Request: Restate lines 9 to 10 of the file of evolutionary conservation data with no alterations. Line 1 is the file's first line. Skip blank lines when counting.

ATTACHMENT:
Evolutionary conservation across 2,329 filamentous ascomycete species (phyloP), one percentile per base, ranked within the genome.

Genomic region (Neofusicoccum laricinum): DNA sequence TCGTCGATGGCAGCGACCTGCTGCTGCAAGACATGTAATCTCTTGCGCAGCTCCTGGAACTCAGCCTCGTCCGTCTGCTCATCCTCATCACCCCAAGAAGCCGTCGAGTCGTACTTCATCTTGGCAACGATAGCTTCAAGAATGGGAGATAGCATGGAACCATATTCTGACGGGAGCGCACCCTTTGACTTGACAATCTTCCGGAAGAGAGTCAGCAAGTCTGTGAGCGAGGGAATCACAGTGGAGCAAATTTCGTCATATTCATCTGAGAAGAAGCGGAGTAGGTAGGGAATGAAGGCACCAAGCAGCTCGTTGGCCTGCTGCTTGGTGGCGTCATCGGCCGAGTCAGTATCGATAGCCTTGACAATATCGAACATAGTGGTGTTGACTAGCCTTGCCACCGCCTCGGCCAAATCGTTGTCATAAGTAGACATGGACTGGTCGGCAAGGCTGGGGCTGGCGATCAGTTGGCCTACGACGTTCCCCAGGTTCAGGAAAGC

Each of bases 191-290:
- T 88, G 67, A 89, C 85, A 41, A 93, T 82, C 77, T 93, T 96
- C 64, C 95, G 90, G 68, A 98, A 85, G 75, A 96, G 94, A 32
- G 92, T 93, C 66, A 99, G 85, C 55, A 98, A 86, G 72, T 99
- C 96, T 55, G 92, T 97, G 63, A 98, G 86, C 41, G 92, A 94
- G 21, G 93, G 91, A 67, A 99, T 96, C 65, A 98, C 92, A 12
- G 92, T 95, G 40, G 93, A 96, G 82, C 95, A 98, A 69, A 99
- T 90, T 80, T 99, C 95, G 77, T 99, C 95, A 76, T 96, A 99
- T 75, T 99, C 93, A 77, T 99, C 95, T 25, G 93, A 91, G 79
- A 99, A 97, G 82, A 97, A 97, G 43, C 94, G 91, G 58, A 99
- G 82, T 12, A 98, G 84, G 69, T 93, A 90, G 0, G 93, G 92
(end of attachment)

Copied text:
- G 92, T 95, G 40, G 93, A 96, G 82, C 95, A 98, A 69, A 99
- T 90, T 80, T 99, C 95, G 77, T 99, C 95, A 76, T 96, A 99